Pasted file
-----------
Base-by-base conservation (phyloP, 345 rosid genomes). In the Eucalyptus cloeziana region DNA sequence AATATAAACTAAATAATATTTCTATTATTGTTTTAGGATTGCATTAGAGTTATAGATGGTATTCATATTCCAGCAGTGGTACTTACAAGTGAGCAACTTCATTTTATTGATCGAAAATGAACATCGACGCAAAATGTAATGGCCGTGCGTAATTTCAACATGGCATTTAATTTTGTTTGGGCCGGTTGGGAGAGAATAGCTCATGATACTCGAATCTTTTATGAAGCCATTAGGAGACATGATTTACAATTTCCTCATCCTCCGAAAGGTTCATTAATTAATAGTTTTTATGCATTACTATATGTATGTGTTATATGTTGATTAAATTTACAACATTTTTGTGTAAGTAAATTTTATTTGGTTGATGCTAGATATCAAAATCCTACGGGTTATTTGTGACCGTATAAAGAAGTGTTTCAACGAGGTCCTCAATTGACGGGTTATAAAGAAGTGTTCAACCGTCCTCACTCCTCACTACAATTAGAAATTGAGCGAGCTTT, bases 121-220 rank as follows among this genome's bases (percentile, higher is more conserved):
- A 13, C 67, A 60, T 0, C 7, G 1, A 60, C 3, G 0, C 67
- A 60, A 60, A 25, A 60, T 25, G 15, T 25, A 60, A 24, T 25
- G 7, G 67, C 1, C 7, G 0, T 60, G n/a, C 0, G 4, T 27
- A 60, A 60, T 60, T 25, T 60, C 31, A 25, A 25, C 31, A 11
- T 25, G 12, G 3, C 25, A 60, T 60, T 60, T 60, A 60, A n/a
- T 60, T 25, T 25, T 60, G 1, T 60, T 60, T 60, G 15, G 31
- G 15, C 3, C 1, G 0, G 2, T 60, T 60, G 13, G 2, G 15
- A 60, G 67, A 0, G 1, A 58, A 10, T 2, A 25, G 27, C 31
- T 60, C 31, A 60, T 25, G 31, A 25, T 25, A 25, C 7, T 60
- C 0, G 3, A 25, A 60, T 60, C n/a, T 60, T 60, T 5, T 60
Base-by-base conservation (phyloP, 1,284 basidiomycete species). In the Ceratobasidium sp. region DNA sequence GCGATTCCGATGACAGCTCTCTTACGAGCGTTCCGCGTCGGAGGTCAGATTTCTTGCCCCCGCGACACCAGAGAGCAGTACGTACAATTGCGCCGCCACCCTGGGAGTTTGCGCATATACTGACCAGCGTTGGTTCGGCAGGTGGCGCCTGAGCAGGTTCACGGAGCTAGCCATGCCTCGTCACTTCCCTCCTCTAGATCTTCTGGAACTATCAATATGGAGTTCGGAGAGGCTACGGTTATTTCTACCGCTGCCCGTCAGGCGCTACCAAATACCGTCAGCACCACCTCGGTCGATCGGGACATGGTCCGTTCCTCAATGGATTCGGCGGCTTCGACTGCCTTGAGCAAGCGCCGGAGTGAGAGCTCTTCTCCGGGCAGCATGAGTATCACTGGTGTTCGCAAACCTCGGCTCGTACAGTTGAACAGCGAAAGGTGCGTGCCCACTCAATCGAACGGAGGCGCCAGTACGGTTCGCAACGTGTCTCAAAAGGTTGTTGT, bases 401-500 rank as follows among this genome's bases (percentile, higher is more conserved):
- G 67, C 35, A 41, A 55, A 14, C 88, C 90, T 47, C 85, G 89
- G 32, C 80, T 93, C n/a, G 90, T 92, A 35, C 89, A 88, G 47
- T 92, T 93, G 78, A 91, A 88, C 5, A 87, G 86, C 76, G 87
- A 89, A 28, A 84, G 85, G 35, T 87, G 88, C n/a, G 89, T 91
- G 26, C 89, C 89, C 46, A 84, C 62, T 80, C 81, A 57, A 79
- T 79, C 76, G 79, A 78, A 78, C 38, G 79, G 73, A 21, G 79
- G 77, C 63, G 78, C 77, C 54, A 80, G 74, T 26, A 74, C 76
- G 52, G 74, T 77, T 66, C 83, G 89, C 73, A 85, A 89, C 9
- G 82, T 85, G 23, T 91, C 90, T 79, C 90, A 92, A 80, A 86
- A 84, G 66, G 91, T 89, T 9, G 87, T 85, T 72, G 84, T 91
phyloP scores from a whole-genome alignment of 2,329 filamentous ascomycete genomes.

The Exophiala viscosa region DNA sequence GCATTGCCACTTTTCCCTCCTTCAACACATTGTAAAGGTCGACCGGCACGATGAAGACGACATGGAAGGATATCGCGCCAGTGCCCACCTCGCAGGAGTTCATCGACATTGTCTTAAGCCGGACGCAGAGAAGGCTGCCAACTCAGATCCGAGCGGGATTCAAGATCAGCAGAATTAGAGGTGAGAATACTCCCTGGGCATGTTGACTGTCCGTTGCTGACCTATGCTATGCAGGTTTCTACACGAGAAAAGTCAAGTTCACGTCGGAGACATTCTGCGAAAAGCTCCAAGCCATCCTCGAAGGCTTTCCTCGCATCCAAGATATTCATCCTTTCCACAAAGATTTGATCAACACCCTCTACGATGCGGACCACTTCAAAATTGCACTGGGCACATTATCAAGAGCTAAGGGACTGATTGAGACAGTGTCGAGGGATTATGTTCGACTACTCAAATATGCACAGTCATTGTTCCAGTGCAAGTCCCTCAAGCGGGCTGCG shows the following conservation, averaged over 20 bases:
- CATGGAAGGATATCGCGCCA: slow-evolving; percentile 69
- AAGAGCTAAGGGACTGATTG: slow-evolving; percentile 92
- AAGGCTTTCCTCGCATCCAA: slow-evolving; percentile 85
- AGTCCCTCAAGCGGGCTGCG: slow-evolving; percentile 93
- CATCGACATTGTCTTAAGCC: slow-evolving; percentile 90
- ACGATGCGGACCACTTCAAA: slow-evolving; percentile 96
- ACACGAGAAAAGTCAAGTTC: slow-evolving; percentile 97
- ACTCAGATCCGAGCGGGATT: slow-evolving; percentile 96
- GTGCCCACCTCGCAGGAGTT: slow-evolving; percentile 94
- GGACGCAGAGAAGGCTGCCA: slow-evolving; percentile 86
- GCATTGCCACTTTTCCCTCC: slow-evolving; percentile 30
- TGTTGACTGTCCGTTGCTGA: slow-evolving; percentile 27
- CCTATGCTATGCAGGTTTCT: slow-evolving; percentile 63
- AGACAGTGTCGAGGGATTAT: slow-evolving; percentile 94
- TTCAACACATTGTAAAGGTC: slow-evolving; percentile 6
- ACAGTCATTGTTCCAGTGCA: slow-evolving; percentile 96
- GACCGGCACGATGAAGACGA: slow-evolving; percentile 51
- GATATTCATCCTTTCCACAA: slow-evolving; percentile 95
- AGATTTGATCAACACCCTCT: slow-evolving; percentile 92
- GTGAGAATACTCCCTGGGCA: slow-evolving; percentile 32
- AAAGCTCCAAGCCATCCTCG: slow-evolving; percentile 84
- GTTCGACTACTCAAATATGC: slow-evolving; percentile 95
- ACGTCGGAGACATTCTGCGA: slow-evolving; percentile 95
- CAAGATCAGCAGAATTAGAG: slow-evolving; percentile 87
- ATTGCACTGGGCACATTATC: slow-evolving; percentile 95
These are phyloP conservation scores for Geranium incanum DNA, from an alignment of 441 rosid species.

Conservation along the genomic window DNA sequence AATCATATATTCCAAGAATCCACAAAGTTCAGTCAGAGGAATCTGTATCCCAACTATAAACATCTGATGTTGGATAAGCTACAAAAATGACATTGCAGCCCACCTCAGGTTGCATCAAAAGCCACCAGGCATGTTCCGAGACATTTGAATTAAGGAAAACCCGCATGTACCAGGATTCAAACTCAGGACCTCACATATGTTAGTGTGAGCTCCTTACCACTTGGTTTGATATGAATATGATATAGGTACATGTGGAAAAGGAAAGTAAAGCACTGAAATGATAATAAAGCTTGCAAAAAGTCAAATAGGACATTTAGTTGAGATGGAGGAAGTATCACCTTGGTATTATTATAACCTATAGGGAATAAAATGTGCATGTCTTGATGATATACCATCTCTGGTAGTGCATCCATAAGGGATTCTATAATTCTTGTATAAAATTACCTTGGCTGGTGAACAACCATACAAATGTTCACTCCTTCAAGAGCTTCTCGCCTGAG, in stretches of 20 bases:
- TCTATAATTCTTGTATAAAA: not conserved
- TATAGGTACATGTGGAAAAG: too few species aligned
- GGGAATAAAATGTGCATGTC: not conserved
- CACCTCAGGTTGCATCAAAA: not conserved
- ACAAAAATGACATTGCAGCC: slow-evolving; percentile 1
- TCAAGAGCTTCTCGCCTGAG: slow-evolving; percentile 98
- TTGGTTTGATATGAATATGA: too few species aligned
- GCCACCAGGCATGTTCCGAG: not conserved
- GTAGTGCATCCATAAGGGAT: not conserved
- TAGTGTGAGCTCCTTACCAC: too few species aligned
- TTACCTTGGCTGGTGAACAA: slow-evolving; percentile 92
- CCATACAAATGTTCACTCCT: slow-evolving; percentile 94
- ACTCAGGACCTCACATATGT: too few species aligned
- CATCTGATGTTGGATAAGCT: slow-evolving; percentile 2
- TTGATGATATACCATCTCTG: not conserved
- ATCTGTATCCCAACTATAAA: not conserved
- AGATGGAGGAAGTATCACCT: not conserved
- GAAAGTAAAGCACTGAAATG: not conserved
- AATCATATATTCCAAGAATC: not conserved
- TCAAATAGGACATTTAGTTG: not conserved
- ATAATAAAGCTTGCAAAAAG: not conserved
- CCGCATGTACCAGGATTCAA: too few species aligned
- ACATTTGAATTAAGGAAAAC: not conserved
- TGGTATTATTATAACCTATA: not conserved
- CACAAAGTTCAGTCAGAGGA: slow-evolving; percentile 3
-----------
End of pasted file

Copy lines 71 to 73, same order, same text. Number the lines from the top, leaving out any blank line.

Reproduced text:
- TCAAATAGGACATTTAGTTG: not conserved
- ATAATAAAGCTTGCAAAAAG: not conserved
- CCGCATGTACCAGGATTCAA: too few species aligned